Saturday, 14 August 2010

Using a moisture meter to check firewood

People tell you that wood needs to be seasoned before it is burned as fuel, but what does this actually mean?

When a tree is felled in winter, the moisture content of the wood will be over 50%, and even higher if it is felled in summer. By splitting the logs and/or cutting them to short lengths, you can accelerate the rate at which the wood will dry out. You can check how dry it is using a moisture meter. The picture below shows the spikes on the end of my moisture meter - you just jab these into the end of a log and it gives you a reading. Better still, split a log and test what had been the inside of it, to see the moisture content at the centre.

The reason the wood needs to have dried out is that when you put a log into a fire or stove, before it can burn all of the moisture must be driven off, and this uses some of the heat from the fire - so, the wetter the log, the less heat you get out. But there's another problem too - wet wood doesn't burn as cleanly, which is bad from the point of view of pollution, and also can deposit tar in the chimney, potentially creating a fire risk.

So how dry should your wood be before you burn it? This varies from one stove to another, but the moisture content should be 30% at most, and ideally should be 20%. How long it takes to get this dry depends on how the wood is stored. Ideally it should be split as soon as possible, then stored off the ground in a place where air can circulate through it and the rain is kept off it. Drying to 30% should usually happen within a year, and 20% in two years, although in ideal conditions these times can be reduced.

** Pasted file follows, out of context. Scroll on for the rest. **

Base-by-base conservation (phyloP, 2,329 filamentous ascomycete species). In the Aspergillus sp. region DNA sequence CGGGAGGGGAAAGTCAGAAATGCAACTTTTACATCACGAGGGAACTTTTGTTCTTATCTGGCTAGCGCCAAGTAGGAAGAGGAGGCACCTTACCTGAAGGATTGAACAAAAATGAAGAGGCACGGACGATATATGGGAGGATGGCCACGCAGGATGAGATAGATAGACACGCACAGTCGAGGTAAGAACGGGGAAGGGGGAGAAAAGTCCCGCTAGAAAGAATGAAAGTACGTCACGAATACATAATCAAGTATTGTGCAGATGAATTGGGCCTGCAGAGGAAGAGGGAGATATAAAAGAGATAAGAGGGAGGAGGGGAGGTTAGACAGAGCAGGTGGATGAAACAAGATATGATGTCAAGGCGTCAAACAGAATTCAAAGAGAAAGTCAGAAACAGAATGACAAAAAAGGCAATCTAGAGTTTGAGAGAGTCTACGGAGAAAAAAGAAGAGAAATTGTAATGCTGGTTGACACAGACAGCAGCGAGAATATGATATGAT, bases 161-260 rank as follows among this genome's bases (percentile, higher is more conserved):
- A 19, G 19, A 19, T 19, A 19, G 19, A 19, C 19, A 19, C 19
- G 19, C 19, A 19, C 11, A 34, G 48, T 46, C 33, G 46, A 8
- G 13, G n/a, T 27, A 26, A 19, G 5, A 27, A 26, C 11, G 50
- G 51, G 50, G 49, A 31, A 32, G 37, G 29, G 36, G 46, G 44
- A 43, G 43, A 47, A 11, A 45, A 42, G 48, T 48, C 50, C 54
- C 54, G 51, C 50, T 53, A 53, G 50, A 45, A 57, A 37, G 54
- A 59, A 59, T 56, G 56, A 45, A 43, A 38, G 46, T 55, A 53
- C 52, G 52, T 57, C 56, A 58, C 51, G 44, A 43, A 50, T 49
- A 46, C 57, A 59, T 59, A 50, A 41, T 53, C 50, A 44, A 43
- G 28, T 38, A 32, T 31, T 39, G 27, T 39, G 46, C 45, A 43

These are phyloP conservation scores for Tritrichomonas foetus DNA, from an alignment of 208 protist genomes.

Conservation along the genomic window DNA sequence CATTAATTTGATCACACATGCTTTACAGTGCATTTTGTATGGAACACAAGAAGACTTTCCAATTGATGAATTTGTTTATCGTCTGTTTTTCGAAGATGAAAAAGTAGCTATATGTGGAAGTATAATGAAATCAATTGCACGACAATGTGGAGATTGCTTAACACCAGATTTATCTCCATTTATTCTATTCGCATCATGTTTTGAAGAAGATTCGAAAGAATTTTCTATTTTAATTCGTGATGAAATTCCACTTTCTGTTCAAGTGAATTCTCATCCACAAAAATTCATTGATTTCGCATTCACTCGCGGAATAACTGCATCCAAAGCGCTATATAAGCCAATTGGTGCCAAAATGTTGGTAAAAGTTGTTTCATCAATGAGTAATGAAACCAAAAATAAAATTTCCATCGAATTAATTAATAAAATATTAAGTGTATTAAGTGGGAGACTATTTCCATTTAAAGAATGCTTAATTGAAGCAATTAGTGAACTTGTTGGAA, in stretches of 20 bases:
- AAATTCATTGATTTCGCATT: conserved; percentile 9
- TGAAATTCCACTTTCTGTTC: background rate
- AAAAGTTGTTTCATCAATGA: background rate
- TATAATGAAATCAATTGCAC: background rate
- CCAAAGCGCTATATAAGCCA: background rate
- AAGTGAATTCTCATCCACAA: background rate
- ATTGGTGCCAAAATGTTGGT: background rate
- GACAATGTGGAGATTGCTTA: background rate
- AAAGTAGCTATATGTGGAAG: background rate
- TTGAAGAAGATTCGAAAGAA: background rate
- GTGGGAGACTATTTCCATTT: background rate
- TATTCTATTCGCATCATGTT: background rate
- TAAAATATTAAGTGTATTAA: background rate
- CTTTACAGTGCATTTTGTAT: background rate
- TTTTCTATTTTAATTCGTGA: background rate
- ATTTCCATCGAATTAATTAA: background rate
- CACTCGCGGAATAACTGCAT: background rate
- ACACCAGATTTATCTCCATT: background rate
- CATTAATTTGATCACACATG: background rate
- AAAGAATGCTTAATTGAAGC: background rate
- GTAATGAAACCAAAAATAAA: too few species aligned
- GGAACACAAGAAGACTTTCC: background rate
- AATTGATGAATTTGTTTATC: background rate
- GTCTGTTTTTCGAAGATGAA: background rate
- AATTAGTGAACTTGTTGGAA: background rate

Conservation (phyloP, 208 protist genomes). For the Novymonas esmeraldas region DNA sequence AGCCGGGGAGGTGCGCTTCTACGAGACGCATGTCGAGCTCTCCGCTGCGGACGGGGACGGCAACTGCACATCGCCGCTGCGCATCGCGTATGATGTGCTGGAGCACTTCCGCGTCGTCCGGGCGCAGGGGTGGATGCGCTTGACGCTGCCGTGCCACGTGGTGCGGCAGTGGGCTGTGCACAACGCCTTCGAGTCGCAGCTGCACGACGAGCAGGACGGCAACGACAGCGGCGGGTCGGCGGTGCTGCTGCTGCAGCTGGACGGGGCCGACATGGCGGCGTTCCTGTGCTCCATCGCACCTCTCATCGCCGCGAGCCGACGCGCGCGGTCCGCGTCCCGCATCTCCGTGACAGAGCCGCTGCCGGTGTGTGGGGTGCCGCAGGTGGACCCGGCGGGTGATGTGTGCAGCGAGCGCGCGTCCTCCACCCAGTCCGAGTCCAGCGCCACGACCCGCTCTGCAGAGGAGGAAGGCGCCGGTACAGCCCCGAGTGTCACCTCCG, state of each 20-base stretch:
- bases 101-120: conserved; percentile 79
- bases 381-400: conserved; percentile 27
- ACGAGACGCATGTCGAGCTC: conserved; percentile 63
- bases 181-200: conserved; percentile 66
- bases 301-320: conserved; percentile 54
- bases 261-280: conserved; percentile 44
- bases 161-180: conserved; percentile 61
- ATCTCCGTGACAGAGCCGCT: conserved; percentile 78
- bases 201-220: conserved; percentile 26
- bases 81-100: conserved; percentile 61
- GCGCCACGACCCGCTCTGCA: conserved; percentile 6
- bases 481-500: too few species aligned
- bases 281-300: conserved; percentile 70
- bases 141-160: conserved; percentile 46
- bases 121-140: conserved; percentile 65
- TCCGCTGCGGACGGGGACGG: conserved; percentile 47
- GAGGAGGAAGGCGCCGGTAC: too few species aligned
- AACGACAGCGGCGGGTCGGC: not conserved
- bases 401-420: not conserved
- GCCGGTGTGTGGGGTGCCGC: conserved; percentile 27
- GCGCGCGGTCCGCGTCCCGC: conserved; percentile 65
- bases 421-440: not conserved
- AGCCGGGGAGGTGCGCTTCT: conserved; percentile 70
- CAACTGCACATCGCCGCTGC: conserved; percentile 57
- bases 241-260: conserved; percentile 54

Here's an example of how important it is to split logs. These two logs were both felled about two years ago, and have been freshly sawn from the centre of 2m lengths. The first one was split straight after felling, and the moisture content is just over 20%:

The second one has only just been split, and the moisture content is still over 40% (the meter only reads between 3 and 40%):

The good news is that a short split log like this dries out very quickly in the summer - I checked it again a week later and it had already dropped to about 30%, having been left in the sun.



Giles said...

Interesting. I was always told that cutting a log into shorter lengths was better than splitting it, as the moisture is lost via the xylem and phloem tubes rather than through the longitudinal fibres exposed when you split it.

I suppose either splitting or chopping into smaller logs is better than nothing!

Mike Pepler said...

I think you are right, but as you say, splitting is better than doing nothing, and works fairly well. The big thing for us is that by leaving the logs in long split lengths we can easily store them and handle them, and more importantly cut them to the right length when you know who's going to be burning them. It's meant we can easily store them for 2 years, which has proved to be plenty of time for them to dry to 20%.


Anonymous said...

Proper testing: 1.) split a piece of your firewood 2). place the tester in the newly exposed SIDE of the wood, NOT the end!

Mike Pepler said...

Yep, splitting and testing the side is a good way to check the centre. As you'll see in the post, one of the 'ends' of a log I tested had only just been cut, so would give a similar result to splitting and testing.